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New Program to Help Small Businessmen

October 06, 1985

Support for an "incubator/training center" program, which would be designed to assist small businesses past their crucial first years of operation, has been pledged by several San Bernardino County leaders in education, industry and government.

Pledges of support came at a Claremont symposium last week on small businesses, sponsored by the Chevron Land & Development Co., from several quarters: representatives of Cal Poly Pomona, UC Riverside and Cal State University San Bernardino. Also, Thomas Laurin of San Bernardino County's Department of Housing and Community Development, and Ray Resendez, manager of the federally funded Business Expansion Loan Program for the county, both indicated that the county is preparing to provide financial support for the proposed "incubator" program in the belief that it would foster economic development and job growth in the region.

'Campus' Site

Chevron has offered space at its 673-acre master planned development, The Ontario Center, for a "campus" site to launch the proposed incubator program, said symposium host Michael D. Kenney, marketing manager for The Ontario Center. He told the gathering that Chevron's role would be to "kick-start" the incubator/training center.

"We're a convenient linchpin and would like very much to see this program launched as soon as possible," Kenney said.

Major Growth Area

Kenney described the symposium as a "brainstorming" session rather than a formal panel to start official action on the project.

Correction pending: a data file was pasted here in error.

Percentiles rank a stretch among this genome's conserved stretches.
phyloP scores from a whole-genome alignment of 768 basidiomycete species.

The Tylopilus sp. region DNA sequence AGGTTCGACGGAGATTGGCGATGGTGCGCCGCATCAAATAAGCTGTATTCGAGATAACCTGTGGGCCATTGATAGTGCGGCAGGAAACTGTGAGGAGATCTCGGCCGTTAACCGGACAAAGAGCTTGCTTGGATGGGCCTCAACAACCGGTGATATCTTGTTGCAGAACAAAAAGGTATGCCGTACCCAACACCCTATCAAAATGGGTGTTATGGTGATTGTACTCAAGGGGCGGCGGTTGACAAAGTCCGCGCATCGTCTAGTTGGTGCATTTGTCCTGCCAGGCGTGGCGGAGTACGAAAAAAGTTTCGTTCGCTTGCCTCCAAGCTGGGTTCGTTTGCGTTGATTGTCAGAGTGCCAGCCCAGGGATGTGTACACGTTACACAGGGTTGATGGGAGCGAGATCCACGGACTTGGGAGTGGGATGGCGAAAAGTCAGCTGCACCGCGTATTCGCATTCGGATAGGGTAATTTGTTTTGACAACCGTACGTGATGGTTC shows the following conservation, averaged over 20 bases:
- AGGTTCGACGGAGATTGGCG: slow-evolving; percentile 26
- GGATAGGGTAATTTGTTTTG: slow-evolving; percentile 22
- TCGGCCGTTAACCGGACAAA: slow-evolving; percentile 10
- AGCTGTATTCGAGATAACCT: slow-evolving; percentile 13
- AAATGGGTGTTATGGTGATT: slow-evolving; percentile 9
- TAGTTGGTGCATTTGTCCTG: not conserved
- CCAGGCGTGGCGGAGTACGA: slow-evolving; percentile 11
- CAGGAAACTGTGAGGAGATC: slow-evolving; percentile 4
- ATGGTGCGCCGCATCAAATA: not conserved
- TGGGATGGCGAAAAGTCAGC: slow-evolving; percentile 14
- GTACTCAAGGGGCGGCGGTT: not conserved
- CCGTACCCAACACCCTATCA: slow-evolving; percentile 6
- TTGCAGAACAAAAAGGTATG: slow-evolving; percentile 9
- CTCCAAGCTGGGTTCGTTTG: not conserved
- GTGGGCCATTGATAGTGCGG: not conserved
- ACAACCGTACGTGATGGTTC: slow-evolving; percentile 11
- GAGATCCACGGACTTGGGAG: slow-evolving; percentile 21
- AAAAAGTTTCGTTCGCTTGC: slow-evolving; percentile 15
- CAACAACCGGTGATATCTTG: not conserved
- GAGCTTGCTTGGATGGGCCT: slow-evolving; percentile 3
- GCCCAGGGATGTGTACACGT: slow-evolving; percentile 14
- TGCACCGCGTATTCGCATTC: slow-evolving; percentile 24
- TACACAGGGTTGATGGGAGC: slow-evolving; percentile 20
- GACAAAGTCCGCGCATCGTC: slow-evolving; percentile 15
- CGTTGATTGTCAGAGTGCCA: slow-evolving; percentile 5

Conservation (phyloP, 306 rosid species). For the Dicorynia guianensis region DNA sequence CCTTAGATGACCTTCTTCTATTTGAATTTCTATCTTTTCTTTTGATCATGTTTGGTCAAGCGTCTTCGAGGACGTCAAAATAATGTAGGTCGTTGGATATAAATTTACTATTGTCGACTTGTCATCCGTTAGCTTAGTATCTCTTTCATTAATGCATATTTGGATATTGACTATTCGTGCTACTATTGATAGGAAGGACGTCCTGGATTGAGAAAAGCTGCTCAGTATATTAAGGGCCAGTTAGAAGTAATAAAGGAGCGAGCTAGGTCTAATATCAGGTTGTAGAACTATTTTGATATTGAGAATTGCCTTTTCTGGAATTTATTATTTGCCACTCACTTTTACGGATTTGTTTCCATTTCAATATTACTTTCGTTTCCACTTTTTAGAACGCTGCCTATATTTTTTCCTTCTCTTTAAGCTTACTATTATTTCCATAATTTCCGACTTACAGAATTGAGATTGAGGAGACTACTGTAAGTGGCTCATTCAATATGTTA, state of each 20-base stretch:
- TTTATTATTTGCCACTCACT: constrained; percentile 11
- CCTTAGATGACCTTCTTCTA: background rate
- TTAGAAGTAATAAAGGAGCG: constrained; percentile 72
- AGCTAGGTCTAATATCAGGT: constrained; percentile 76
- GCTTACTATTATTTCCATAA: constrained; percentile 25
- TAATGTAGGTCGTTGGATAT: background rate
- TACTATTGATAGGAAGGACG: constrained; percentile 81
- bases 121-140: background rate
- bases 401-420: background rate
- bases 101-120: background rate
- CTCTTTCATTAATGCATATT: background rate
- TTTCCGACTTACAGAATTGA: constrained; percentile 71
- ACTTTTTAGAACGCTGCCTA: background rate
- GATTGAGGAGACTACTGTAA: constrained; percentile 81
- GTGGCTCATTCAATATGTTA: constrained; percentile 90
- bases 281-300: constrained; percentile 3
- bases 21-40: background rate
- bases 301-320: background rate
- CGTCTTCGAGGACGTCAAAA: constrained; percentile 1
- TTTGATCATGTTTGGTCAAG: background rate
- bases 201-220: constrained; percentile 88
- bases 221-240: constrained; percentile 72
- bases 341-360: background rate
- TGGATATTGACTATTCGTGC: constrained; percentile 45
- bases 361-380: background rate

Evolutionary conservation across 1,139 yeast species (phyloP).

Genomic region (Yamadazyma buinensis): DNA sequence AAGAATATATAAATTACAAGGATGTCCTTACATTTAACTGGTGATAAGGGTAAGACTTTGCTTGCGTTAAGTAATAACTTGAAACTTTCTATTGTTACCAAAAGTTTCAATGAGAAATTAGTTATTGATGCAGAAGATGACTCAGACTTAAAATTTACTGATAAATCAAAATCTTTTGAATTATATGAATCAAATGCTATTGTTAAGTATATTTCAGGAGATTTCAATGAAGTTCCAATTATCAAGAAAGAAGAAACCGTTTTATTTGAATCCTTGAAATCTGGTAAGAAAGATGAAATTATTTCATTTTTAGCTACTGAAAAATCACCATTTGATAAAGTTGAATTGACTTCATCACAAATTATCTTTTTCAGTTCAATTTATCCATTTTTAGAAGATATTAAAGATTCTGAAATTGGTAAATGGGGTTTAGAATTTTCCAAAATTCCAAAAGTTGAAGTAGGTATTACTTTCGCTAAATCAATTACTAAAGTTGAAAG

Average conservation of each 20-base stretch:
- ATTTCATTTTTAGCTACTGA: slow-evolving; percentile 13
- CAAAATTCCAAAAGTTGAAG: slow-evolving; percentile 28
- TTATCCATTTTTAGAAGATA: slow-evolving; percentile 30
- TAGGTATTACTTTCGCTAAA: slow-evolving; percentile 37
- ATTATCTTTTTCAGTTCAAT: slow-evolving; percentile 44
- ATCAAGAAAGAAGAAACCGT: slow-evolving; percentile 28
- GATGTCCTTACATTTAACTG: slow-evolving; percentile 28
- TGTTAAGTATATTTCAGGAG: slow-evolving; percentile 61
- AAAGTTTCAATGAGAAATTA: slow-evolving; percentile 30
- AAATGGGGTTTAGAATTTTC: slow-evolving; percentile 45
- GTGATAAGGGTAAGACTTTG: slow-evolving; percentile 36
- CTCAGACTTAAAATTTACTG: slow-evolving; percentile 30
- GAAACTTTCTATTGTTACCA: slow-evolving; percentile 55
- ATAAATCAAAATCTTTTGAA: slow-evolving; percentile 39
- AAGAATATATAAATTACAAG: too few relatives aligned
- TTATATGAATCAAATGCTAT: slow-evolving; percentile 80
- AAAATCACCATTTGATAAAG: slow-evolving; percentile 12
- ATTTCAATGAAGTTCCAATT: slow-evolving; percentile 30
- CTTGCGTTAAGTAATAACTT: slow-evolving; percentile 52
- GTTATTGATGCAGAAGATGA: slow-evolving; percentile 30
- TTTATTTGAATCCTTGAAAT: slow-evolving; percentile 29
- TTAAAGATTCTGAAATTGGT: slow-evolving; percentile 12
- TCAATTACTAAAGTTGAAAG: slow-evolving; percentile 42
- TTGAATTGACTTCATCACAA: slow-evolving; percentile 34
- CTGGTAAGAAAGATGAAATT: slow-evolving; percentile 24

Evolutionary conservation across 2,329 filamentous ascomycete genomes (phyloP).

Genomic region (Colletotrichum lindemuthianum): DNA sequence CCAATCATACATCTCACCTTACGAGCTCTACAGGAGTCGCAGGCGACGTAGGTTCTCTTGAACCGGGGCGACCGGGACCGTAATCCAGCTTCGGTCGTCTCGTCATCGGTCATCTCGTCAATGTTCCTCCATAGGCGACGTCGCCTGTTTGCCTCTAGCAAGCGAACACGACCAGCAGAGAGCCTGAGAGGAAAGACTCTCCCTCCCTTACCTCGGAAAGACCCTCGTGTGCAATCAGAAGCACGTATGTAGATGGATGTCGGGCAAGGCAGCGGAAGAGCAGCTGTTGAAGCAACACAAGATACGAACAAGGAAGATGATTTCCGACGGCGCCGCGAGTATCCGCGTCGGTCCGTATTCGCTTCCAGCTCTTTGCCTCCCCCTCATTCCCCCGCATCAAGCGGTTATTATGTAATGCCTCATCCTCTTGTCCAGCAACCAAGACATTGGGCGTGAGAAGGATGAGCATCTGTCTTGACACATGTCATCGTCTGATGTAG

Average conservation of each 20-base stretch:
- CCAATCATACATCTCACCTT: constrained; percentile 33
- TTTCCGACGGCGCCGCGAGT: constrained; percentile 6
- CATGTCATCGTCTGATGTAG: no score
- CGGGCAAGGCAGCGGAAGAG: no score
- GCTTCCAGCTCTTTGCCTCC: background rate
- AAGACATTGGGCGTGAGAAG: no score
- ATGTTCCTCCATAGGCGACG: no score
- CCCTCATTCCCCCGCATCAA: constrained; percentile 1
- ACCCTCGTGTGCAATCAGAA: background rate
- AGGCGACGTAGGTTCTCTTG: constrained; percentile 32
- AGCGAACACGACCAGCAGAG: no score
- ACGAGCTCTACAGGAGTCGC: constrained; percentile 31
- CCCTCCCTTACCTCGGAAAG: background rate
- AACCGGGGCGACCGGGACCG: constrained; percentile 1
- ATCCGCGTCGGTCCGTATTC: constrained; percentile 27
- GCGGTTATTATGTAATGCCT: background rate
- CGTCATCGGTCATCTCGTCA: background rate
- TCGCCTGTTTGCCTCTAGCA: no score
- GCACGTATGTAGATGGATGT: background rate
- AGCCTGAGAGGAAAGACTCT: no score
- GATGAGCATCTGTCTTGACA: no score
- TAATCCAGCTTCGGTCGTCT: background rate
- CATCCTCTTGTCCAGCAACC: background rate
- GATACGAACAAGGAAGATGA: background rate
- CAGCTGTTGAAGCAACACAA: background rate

Kenney said the program, which would enable small businesses to gather momentum after they begin, would benefit the region because the Inland Empire is one of the major growth areas in Southern California.

He pointed out that 80% of all small firms fail in the first five years of business because of inadequate management and under-capitalization. The incubator/training center supporters envision a successful program as a physical facility that provides new and emerging businesses with such support mechanisms as on-site business assistance at low or no cost, assistance in obtaining financing, shared support services at low or no cost, flexible lease acquisition, and employee training and placement services.

Establishment of a full-scale program would enable educational institutions in the area to play a major role not only setting up vocational, graduate and post graduate programs, but also in providing classrooms, libraries, laboratories and shared computer services, Kenney said.

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